Soc. Sec., 511 F. App'x 913, 915 n.2 (11th Cir.
initial matter, the ALJ found that the claimant last met the
insured status requirements of the Social Security Act on
September 30, 2015. (Tr. at 18). At step one of the
sequential evaluation, the ALJ found that the claimant had
not engaged in substantial gainful activity during the period
from December 31, 2010, the alleged onset date, through
September 30, 2015, the date last insured. (Id.). At
step two, the ALJ found that the claimant suffered from the
following severe impairments: “neuropathy, low back
disc bulge and fibromyalgia.” (Id.). At step
three, the ALJ determined that the claimant did not have an
impairment or combination of impairments that meets or
medically equals the severity of one of the listed
impairments in 20 C.F.R. Part 404, Subpart. P, Appendix 1 (20
C.F.R. §§ 404.1520(d), 404.1525, 404.1526)). (Tr.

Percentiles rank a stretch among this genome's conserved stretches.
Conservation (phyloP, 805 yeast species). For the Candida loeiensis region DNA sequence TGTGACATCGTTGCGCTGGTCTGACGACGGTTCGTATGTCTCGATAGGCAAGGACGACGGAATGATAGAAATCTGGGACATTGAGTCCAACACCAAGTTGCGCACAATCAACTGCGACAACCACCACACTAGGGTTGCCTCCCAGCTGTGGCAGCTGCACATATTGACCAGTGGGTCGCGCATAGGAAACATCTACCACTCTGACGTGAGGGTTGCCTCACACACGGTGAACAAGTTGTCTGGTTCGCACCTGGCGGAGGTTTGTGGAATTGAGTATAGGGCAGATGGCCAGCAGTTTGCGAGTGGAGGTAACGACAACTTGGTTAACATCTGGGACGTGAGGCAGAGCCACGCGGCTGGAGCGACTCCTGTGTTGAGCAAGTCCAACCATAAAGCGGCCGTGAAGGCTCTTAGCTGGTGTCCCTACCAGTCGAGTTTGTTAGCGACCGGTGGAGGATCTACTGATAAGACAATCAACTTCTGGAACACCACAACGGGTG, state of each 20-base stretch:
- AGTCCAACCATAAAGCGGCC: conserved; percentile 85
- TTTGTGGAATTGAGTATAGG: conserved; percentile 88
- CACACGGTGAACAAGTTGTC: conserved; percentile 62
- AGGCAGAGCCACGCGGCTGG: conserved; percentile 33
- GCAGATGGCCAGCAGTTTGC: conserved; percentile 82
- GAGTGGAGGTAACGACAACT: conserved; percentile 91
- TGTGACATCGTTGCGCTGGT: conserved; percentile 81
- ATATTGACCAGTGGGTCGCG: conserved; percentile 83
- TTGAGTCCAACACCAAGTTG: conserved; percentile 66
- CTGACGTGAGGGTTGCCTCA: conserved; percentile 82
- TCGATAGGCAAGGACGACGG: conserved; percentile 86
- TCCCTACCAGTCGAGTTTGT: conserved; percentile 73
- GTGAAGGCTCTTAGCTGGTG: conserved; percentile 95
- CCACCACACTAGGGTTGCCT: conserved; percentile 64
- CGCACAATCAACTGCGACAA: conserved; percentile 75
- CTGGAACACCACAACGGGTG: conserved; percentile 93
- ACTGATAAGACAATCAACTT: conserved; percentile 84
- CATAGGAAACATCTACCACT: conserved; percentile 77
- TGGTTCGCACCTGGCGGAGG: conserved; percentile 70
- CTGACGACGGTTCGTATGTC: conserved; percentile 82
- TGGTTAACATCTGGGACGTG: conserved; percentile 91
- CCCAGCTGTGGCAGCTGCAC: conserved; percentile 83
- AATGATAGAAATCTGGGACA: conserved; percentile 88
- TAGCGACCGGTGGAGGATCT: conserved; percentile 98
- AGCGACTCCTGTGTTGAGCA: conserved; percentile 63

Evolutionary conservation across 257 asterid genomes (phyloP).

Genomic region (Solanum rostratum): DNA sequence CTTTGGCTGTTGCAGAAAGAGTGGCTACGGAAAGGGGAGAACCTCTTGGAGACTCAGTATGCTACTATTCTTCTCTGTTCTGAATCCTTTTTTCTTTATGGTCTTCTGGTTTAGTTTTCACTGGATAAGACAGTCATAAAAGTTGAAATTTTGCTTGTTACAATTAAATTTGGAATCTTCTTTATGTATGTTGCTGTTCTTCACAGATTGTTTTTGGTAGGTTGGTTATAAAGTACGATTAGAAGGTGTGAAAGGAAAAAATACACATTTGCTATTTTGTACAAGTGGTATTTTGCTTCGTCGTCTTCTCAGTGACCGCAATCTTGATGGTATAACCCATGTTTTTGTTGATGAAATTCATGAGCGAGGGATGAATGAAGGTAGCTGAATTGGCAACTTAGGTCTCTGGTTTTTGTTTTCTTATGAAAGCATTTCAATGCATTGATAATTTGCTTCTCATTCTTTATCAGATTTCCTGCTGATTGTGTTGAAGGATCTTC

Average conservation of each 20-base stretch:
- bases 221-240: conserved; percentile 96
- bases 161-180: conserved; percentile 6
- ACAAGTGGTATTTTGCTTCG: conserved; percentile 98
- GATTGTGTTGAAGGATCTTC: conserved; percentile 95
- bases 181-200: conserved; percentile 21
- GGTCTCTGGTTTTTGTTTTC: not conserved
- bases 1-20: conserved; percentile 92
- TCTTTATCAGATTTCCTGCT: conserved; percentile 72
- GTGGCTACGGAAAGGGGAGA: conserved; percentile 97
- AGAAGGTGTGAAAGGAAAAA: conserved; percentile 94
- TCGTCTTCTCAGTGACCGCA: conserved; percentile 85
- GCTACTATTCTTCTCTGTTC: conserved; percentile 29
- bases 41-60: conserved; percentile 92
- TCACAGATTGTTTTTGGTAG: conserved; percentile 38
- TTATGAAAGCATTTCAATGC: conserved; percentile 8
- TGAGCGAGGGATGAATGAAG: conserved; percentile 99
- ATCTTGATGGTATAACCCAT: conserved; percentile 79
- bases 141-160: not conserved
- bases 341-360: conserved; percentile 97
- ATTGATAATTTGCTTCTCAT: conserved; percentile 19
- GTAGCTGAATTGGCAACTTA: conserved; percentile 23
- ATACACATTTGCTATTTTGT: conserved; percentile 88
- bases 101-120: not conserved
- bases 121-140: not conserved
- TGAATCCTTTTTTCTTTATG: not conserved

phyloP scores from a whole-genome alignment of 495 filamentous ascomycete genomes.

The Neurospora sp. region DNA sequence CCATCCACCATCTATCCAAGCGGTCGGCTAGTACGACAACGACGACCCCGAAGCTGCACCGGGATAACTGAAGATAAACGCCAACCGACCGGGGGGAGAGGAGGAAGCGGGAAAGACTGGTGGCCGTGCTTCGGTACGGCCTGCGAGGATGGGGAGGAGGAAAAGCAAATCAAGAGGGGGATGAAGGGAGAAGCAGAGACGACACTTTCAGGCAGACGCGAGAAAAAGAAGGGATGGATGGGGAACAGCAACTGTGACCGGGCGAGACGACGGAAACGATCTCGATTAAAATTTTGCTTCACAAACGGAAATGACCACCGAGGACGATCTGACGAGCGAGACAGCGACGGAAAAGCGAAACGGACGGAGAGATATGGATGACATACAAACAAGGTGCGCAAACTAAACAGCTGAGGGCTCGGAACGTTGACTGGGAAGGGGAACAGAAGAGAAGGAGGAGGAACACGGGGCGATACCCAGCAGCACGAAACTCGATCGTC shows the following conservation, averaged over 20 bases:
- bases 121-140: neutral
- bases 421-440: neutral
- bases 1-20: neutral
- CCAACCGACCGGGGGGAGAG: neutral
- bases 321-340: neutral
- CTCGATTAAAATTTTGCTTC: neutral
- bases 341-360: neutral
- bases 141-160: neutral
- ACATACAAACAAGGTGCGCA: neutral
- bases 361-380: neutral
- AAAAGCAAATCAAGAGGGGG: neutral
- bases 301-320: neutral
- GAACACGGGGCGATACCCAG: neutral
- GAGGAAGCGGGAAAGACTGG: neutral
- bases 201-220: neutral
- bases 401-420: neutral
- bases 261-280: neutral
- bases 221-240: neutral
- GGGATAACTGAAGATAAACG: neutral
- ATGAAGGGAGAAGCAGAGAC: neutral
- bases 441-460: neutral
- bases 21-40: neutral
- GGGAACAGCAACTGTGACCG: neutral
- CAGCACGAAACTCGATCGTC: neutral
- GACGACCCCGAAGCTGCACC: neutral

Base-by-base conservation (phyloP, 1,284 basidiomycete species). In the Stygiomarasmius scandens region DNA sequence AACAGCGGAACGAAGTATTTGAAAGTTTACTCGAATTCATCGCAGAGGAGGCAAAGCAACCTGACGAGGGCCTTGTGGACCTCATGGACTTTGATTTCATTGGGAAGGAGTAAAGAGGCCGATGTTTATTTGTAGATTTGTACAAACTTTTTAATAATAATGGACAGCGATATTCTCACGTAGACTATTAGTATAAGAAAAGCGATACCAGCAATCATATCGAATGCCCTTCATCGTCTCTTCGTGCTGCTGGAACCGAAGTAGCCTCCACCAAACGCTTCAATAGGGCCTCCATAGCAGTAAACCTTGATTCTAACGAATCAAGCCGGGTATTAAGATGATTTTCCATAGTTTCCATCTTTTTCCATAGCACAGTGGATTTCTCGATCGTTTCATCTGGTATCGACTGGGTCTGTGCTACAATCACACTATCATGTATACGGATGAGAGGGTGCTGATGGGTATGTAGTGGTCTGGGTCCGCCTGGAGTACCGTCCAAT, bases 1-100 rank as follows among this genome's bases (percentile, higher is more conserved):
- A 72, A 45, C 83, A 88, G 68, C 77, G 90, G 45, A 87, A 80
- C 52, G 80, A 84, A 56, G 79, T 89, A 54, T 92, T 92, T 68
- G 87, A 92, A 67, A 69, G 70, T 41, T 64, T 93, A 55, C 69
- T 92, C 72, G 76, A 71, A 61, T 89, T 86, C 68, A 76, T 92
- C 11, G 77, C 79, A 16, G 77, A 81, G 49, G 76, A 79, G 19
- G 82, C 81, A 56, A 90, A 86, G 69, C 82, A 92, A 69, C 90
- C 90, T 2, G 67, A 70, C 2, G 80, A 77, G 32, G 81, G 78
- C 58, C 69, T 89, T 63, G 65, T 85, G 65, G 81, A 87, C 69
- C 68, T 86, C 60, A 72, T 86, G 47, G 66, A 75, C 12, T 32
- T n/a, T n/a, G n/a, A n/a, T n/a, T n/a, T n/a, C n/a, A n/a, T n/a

on the evidence, the ALJ determined that the claimant had the
RFC to perform “light work” except the claimant
“is further limited to occasional climbing and
balancing of ramps, stairs, ladders, ropes and scaffolds; and
should avoid concentrated exposure to vibration; and should
avoid concentrated exposure to hazards (dangerous moving
machinery, unprotected heights, etc.).” (Tr. at 20).
four, the ALJ determined that “[t]hrough the date last
insured, the claimant was capable of performing past relevant
work as a waitress” because “[t]his work did not
require the performance of work-related activities precluded
by the claimant's residual functional capacity.”
(Tr. at 25). Specifically, the ALJ noted and found persuasive
the vocational expert's (“VE”) testimony that
the claimant is able to perform her past work.
(Id.). In comparing the claimant's RFC with the
physical and mental demands of her past relevant work, the
ALJ found that the work did not exceed the claimant's